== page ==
Complaint under section 8(1)(a) of the Broadcasting Act 1989
Close Up @ 7 – item discussing the noise levels at a speedway in Auckland – showed the names of those who had presented a petition to the Environment Court – allegedly in breach of privacy
Standard 3 (privacy) – signatures on a petition not private facts – not upheld
This headnote does not form part of the decision.
 Recent controversy about the noise levels at the Western Springs Speedway in Auckland was discussed on Close Up @ 7 on TV One at 7pm on 17 December 2004. The item included a studio discussion with a member of the local residents’ group that had petitioned to get the noise levels reduced, and an Auckland City Councillor.
 The item began by showing the signatures of those whose petition over the noise levels had been presented to the Environment Court.
 Anne-Thea McGill and Kim Farr complained to Television New Zealand Ltd, the broadcaster, that the item breached standards of law and order, privacy, balance and fairness. Only the privacy aspect of their complaint was referred to the Authority and therefore it is the only aspect outlined in this decision.
 The complainants alleged that by broadcasting a list of local residents who had signed the petition, the broadcaster had breached the privacy of those residents. In particular, the complainants asserted that Privacy Principle (iv) had been breached.
 Standard 3 and Guideline 3a of the Free-to-Air Television Code of Broadcasting Practice and Privacy Principles (iv) and (vii) are relevant to the determination of this complaint. They provide:
Standard 3 Privacy
In the preparation and presentation of programmes, broadcasters are responsible for maintaining standards consistent with the privacy of the individual.
Broadcasters must comply with the privacy principles developed by the Broadcasting Standards Authority (Appendix 2).
iv) The protection of privacy also protects against the disclosure of private facts to abuse, denigrate or ridicule personally an identifiable person. This principle is of particular relevance should a broadcaster use the airwaves to deal with a private dispute. However, the existence of a prior relationship between the broadcaster and the named individual is not an essential criterion.
vii) An individual who consents to the invasion of his or her privacy, cannot later succeed in a claim for a breach of privacy. Children’s vulnerability must be a prime concern to broadcasters. When consent is given by the child, or by a parent or someone in loco parentis, broadcasters shall satisfy themselves that the broadcast is in the best interest of the child.
 TVNZ found that there had been no breach of the complainants’ privacy. It said:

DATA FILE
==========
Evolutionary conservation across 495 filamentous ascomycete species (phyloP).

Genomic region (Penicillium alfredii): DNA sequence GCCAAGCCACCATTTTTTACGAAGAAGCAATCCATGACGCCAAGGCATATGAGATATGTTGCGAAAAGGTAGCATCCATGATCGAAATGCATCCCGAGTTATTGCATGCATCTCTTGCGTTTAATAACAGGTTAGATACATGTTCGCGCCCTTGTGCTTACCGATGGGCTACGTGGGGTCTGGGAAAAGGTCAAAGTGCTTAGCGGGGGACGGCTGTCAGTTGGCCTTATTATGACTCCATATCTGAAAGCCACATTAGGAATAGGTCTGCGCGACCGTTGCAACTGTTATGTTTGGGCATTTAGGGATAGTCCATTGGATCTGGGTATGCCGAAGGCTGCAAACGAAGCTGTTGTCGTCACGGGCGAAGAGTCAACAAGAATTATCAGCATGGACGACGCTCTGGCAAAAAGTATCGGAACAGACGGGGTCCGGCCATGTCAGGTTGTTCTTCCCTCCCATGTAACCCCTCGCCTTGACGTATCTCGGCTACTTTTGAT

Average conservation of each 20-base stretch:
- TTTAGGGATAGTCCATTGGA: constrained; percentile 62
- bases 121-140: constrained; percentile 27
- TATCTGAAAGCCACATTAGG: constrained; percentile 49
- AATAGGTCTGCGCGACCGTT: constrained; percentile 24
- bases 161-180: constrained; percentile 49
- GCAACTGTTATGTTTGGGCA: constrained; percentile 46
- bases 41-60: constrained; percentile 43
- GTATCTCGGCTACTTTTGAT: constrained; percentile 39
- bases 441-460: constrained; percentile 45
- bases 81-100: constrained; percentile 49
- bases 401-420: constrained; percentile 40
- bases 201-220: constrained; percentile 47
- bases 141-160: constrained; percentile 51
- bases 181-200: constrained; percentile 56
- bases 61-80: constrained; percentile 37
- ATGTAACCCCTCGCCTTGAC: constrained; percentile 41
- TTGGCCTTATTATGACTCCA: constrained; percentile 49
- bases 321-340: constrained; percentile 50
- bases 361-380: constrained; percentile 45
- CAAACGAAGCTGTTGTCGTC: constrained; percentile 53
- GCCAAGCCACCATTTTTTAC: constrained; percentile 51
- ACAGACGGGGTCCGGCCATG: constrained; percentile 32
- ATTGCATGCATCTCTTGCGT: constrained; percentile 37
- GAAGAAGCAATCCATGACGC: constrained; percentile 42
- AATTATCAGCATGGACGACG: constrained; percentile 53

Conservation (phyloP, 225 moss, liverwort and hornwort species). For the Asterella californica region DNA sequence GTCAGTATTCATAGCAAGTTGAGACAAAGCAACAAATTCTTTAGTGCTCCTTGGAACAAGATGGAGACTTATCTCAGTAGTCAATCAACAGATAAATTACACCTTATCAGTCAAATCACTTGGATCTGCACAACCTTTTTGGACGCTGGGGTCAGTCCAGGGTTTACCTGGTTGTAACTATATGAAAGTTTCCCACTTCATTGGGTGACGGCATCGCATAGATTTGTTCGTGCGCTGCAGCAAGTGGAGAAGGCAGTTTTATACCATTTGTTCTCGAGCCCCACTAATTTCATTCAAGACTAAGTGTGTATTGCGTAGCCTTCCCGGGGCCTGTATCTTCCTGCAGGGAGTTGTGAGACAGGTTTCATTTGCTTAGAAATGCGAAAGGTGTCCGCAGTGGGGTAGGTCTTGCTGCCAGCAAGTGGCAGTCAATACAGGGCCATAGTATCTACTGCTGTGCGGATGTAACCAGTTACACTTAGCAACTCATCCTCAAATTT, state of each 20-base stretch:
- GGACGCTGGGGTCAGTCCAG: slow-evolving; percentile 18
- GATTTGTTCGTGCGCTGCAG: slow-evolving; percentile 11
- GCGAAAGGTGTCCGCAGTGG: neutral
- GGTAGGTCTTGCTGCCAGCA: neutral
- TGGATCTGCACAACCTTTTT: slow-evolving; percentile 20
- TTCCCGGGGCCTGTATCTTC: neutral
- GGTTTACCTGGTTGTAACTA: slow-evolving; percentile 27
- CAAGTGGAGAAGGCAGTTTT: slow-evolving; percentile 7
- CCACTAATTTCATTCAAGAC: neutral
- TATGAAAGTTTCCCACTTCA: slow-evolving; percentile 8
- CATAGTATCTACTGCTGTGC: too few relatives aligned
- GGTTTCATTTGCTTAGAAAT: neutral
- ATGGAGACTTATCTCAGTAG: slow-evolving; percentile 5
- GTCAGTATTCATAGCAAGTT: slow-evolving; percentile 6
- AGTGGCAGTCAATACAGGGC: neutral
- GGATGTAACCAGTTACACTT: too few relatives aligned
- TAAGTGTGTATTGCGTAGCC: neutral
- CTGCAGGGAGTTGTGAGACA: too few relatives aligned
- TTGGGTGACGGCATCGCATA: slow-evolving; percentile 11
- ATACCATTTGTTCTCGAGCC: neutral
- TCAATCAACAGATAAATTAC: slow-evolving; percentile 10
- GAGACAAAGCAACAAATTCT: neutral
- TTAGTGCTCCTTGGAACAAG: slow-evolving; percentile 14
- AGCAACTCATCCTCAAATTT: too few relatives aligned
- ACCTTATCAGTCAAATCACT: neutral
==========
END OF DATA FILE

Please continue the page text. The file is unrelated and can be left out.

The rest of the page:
The act of putting one’s name on a petition is a public one; by linking one’s name and appending a signature to a petition a person is saying to his or her fellow citizens – “this is what I support, and to emphasise that I am putting my name to it”.
 The broadcaster contended that Privacy Principle (vii) was relevant on this occasion, and argued that the act of signing a public petition amounted to a consent for the invasion of privacy.
 Dissatisfied with the broadcaster’s response, the complainants referred the privacy aspect of their complaint to the Authority under s.8(1)(a) of the Broadcasting Act 1989. The complainants did not elaborate on their original complaint to the broadcaster.
 TVNZ added nothing further to its original reply to the complainants.
 The members of the Authority have viewed a tape of the broadcast complained about and have read the correspondence listed in the Appendix. The Authority determines the complaint without a formal hearing.
 The complainants have alleged that their privacy was breached when their names were screened on Close Up @ 7. In order for there to have been a breach of Standard 3 (privacy) on this occasion, there must have been a disclosure of “private facts”. In the Authority’s view, a signature on a public petition cannot be regarded as a private fact. The petitioners had affixed their names to a document as a public statement of their support for a course of action.
 While the complainants may have felt that they were “singled out” by the broadcast and exposed to criticism, the Authority considers that there can be no expectation of privacy in appending one’s signature to a public petition.
 Accordingly, the Authority finds that TVNZ did not breach Standard 3 (privacy) on this occasion.
For the above reasons the complaint is not upheld.
Signed for and on behalf of the Authority
31 March 2005
The following correspondence was received and considered by the Authority when it determined this complaint: